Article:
Archive for October, 2012

What makes this documentary, Diana Vreeland: The Eye Has to Travel, so entertaining is that the late Diana Vreeland is an extremely eccentric character and despite the fuzzy interview footage, pulled from  the early 1980’s, you can’t help but become mesmerized by her voice and her overall excitement for life.  The director, Lisa Immordino Vreeland, who is Diana’s grandaughter-in-law, uses photo images throughout the film that Vreeland produced as a Columnist for Harper’s Bazaar and later as Editor-in-Chief of Vogue, and they are so distinctly original, even by today’s air-brushed standards, that the viewer is left dazzled.

Diana Vreeland wasn’t just a magazine editor but a true artist.  Her photo shoots weren’t advertising, but real art glorified in women’s magazines.  She had a distinct eye for the fascinating and unusual, creating mind-blowing photo spreads of models abstractly posed in front of the Egyptian pyramids, walking the ruins in Rome and even standing with Sumo wrestlers in a snowy field in Japan.

Lauren BacallTwiggyAngelica Huston, and Cher, just to name a few, were her discoveries.  She turned these virtual unknowns into famous models, and later even successful actresses.  The brilliant photographers she worked with over the years all concluded that Vreeland was the real genius behind the scenes.

Becoming a woman during the roaring 20’s and then living in Paris helped to shape her world view and prepared her for the role she was born to play.  Vreeland redefined fashion and always seemed light years ahead of the trends.  She became spiritually reawakened during the London rock explosion of the 1960’s and really put her stamp on the fashion world during the following decade.

Like many powerful women, she was eventually fired from her position as Editor-in-Chief of Vogue, after nine years, because her male boss needed someone to blame for poor magazine sales.  Nevermind the change in culture or the other myriad of reasons why Vogue was struggling.  But one thing was for sure, Vreeland’s creativity never waned.

Taking her firing hard, she became depressed and didn’t know what to do with herself.  That was, until the Metropolitan Museum of Art in New York came calling.  They asked her to work as a Special Consultant for the Costume Institute.  Again, Vreeland started with nothing and made it into a circus.  She transformed the Costume Institute into a place to go and be seen.  She created 14 exhibitions during her tenure there and made fashion come to life.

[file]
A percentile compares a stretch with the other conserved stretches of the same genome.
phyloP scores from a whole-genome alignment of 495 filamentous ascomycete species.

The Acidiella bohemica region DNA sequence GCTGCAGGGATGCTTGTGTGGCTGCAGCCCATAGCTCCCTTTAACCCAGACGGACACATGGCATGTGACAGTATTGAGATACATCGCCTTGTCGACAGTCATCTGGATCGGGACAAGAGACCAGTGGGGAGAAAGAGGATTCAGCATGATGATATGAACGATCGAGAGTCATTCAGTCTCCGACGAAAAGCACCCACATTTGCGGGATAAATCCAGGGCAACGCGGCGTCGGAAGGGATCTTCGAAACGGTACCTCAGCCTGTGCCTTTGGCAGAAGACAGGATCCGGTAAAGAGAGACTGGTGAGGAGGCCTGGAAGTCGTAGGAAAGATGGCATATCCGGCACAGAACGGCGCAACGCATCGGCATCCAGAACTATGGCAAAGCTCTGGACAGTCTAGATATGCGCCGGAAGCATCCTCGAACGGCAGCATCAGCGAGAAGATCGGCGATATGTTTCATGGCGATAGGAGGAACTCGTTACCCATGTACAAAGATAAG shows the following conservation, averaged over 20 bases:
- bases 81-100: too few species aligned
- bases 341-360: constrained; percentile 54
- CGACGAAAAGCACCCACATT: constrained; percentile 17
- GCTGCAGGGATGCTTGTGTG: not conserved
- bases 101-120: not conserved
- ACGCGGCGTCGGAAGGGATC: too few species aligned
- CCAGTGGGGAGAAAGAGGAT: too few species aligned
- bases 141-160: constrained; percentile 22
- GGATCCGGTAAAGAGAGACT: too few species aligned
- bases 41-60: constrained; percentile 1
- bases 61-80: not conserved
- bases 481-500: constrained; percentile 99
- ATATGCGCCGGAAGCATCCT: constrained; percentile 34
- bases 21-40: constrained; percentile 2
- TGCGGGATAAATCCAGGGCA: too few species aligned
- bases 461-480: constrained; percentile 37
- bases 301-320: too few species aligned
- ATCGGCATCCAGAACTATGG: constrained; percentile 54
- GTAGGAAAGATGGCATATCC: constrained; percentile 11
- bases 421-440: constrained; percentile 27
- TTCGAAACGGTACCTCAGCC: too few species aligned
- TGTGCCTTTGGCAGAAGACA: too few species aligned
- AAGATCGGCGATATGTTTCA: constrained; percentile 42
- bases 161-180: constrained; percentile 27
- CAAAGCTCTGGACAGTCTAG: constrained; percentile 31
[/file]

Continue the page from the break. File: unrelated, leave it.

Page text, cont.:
A year and a half ago, I visited the Alexander McQueen: Savage Beauty exhibit at The Met.  After watching this film, I realized that this exhibit wouldn’t have had the over three hour line just to get in, and had become so crowded that I actually saw a girl pass out from heat stroke, if it weren’t for the dedication, brilliance, and sheer determination of Diana Vreeland in the years prior.

We should all be so lucky to have such a zest for life and for the human image as she did.

Middle of Nowhere is an aptly titled film.  The most obvious meaning the prison where the protagonist Ruby, wonderfully acted by relative newcomer Emamyatzy Corinealdi, visits her husband Derek, played by Omari Hardwick.  Derek is serving an eight year sentence for a non-violent crime.  The correctional facility is located in Victorville, California, and any Angeleno will tell you that is in the middle of nowhere.  But like any good film, the title has a deeper meaning.  It is a metaphor for the state of Ruby’s life.

A devoted wife and still very much in love with her spouse she voluntarily stalls the trajectory of her life, and waits for Derek.  Four years into his prison sentence he is up for parole.  Meanwhile, Ruby has made ends meet by forgoing med school and working night shifts as a nurse.  She travels all night and makes multiple bus transfers to get home to her sister and help babysit her nephew.  But it all comes crashing down on her, when she learns during the parole hearing that Derek may not have been as devoted to her as she was to him.  It is at this pivotal moment, that the viewer becomes struck with the realization that Ruby is trapped and a lost soul.  Unfortunately for Ruby, it takes her longer to come to this level of consciousness.

That is, until she meets Los Angeles bus driver Brian, played by the Royal Shakespeare Company trained David Oyelowo.  Like any good love interest, Brian has a wound too.  He is recovering from a divorce and in similar fashion to Ruby he is screaming out for somebody to love him.  There is a beautiful scene where after a date at a dance club, Ruby goes back to Brian’s place.  But they just stand in the middle of the room and hold one another, as if they have never experienced human touch.  Brian is persistent and he breaks down Ruby’s walls, freeing her of her past life with Derek and allowing her to finally go somewhere.

The film written and directed by Ava DuVernay won the Best Director Award at the 2012 Sundance Film Festival.  DuVernay started out as a Publicist in Hollywood and Middle of Nowhere is the second feature film she’s directed.  I was lucky enough to stumble upon a surprise Q & A after the screening with actor Oyelowo.  He shared that DuVernay first wrote this film ten years ago and the version on the silver screen now is the result of almost a decade of hard work.  Any writer can appreciate that, because they know each project is a journey.

When asked what drew him to the character of Brian, Oyelowo explained, in his refined British accent, “….I loved the opportunity to get to play the complications of what we as human beings have to endure, when it comes to love.”